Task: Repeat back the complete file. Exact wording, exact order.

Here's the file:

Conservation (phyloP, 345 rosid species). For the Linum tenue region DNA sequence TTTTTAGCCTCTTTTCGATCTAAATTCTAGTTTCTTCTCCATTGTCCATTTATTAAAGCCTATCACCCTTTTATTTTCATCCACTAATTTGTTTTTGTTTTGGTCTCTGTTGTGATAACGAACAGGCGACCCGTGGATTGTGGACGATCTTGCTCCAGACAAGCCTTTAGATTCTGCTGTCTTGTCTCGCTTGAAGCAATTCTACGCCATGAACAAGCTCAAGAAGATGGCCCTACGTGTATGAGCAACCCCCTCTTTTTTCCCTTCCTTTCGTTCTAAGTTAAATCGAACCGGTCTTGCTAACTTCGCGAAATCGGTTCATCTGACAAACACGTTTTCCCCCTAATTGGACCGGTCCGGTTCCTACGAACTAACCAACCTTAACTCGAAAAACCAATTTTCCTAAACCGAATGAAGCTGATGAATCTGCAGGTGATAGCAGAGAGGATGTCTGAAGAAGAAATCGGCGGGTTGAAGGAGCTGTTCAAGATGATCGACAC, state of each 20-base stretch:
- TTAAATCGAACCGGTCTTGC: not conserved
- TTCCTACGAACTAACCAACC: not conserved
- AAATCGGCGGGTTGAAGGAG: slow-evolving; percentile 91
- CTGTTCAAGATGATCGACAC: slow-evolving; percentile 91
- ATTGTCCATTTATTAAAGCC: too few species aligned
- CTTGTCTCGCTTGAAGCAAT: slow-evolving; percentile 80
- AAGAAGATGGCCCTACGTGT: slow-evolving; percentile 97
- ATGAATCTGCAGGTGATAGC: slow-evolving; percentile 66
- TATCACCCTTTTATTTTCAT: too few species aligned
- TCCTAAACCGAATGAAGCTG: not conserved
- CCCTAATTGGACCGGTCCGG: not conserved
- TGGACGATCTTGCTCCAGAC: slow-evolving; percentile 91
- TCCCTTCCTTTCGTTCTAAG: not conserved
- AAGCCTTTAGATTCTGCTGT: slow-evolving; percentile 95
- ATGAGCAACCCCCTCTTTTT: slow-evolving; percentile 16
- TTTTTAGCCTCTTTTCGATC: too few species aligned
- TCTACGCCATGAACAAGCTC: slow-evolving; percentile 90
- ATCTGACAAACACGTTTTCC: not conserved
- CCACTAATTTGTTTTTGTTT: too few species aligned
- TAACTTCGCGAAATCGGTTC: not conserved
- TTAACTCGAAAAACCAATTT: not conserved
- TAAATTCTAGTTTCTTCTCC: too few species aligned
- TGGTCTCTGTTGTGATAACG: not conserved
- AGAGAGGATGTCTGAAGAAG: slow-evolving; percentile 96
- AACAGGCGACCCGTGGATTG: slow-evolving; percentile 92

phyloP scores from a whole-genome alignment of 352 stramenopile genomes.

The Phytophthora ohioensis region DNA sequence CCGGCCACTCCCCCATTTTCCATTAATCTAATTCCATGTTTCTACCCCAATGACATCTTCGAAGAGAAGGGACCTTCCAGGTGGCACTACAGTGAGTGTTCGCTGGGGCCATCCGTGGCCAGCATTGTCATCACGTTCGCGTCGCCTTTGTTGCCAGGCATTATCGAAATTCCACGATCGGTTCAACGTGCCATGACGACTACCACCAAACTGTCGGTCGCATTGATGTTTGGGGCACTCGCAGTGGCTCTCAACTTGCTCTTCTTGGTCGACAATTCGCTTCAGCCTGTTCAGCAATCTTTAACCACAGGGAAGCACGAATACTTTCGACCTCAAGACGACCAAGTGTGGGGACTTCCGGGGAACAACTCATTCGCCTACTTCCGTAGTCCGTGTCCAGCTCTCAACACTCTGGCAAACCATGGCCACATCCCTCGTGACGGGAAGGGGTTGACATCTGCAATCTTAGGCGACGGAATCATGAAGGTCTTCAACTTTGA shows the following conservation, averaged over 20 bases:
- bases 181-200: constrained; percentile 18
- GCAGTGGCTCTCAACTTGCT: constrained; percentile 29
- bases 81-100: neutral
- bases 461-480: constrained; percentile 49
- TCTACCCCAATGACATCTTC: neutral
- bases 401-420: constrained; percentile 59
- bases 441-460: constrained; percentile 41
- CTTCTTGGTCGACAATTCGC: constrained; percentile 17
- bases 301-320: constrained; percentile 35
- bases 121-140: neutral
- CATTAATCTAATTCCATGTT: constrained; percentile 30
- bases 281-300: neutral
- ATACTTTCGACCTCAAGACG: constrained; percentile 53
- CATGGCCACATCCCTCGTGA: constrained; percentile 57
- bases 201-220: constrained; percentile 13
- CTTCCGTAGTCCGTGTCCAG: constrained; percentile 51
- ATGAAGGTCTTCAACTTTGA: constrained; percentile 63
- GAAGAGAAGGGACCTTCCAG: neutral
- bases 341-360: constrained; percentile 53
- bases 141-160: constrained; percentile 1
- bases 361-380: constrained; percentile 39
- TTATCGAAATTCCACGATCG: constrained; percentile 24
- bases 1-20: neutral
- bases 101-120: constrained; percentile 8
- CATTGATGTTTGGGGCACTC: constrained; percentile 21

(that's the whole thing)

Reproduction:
Conservation (phyloP, 345 rosid species). For the Linum tenue region DNA sequence TTTTTAGCCTCTTTTCGATCTAAATTCTAGTTTCTTCTCCATTGTCCATTTATTAAAGCCTATCACCCTTTTATTTTCATCCACTAATTTGTTTTTGTTTTGGTCTCTGTTGTGATAACGAACAGGCGACCCGTGGATTGTGGACGATCTTGCTCCAGACAAGCCTTTAGATTCTGCTGTCTTGTCTCGCTTGAAGCAATTCTACGCCATGAACAAGCTCAAGAAGATGGCCCTACGTGTATGAGCAACCCCCTCTTTTTTCCCTTCCTTTCGTTCTAAGTTAAATCGAACCGGTCTTGCTAACTTCGCGAAATCGGTTCATCTGACAAACACGTTTTCCCCCTAATTGGACCGGTCCGGTTCCTACGAACTAACCAACCTTAACTCGAAAAACCAATTTTCCTAAACCGAATGAAGCTGATGAATCTGCAGGTGATAGCAGAGAGGATGTCTGAAGAAGAAATCGGCGGGTTGAAGGAGCTGTTCAAGATGATCGACAC, state of each 20-base stretch:
- TTAAATCGAACCGGTCTTGC: not conserved
- TTCCTACGAACTAACCAACC: not conserved
- AAATCGGCGGGTTGAAGGAG: slow-evolving; percentile 91
- CTGTTCAAGATGATCGACAC: slow-evolving; percentile 91
- ATTGTCCATTTATTAAAGCC: too few species aligned
- CTTGTCTCGCTTGAAGCAAT: slow-evolving; percentile 80
- AAGAAGATGGCCCTACGTGT: slow-evolving; percentile 97
- ATGAATCTGCAGGTGATAGC: slow-evolving; percentile 66
- TATCACCCTTTTATTTTCAT: too few species aligned
- TCCTAAACCGAATGAAGCTG: not conserved
- CCCTAATTGGACCGGTCCGG: not conserved
- TGGACGATCTTGCTCCAGAC: slow-evolving; percentile 91
- TCCCTTCCTTTCGTTCTAAG: not conserved
- AAGCCTTTAGATTCTGCTGT: slow-evolving; percentile 95
- ATGAGCAACCCCCTCTTTTT: slow-evolving; percentile 16
- TTTTTAGCCTCTTTTCGATC: too few species aligned
- TCTACGCCATGAACAAGCTC: slow-evolving; percentile 90
- ATCTGACAAACACGTTTTCC: not conserved
- CCACTAATTTGTTTTTGTTT: too few species aligned
- TAACTTCGCGAAATCGGTTC: not conserved
- TTAACTCGAAAAACCAATTT: not conserved
- TAAATTCTAGTTTCTTCTCC: too few species aligned
- TGGTCTCTGTTGTGATAACG: not conserved
- AGAGAGGATGTCTGAAGAAG: slow-evolving; percentile 96
- AACAGGCGACCCGTGGATTG: slow-evolving; percentile 92

phyloP scores from a whole-genome alignment of 352 stramenopile genomes.

The Phytophthora ohioensis region DNA sequence CCGGCCACTCCCCCATTTTCCATTAATCTAATTCCATGTTTCTACCCCAATGACATCTTCGAAGAGAAGGGACCTTCCAGGTGGCACTACAGTGAGTGTTCGCTGGGGCCATCCGTGGCCAGCATTGTCATCACGTTCGCGTCGCCTTTGTTGCCAGGCATTATCGAAATTCCACGATCGGTTCAACGTGCCATGACGACTACCACCAAACTGTCGGTCGCATTGATGTTTGGGGCACTCGCAGTGGCTCTCAACTTGCTCTTCTTGGTCGACAATTCGCTTCAGCCTGTTCAGCAATCTTTAACCACAGGGAAGCACGAATACTTTCGACCTCAAGACGACCAAGTGTGGGGACTTCCGGGGAACAACTCATTCGCCTACTTCCGTAGTCCGTGTCCAGCTCTCAACACTCTGGCAAACCATGGCCACATCCCTCGTGACGGGAAGGGGTTGACATCTGCAATCTTAGGCGACGGAATCATGAAGGTCTTCAACTTTGA shows the following conservation, averaged over 20 bases:
- bases 181-200: constrained; percentile 18
- GCAGTGGCTCTCAACTTGCT: constrained; percentile 29
- bases 81-100: neutral
- bases 461-480: constrained; percentile 49
- TCTACCCCAATGACATCTTC: neutral
- bases 401-420: constrained; percentile 59
- bases 441-460: constrained; percentile 41
- CTTCTTGGTCGACAATTCGC: constrained; percentile 17
- bases 301-320: constrained; percentile 35
- bases 121-140: neutral
- CATTAATCTAATTCCATGTT: constrained; percentile 30
- bases 281-300: neutral
- ATACTTTCGACCTCAAGACG: constrained; percentile 53
- CATGGCCACATCCCTCGTGA: constrained; percentile 57
- bases 201-220: constrained; percentile 13
- CTTCCGTAGTCCGTGTCCAG: constrained; percentile 51
- ATGAAGGTCTTCAACTTTGA: constrained; percentile 63
- GAAGAGAAGGGACCTTCCAG: neutral
- bases 341-360: constrained; percentile 53
- bases 141-160: constrained; percentile 1
- bases 361-380: constrained; percentile 39
- TTATCGAAATTCCACGATCG: constrained; percentile 24
- bases 1-20: neutral
- bases 101-120: constrained; percentile 8
- CATTGATGTTTGGGGCACTC: constrained; percentile 21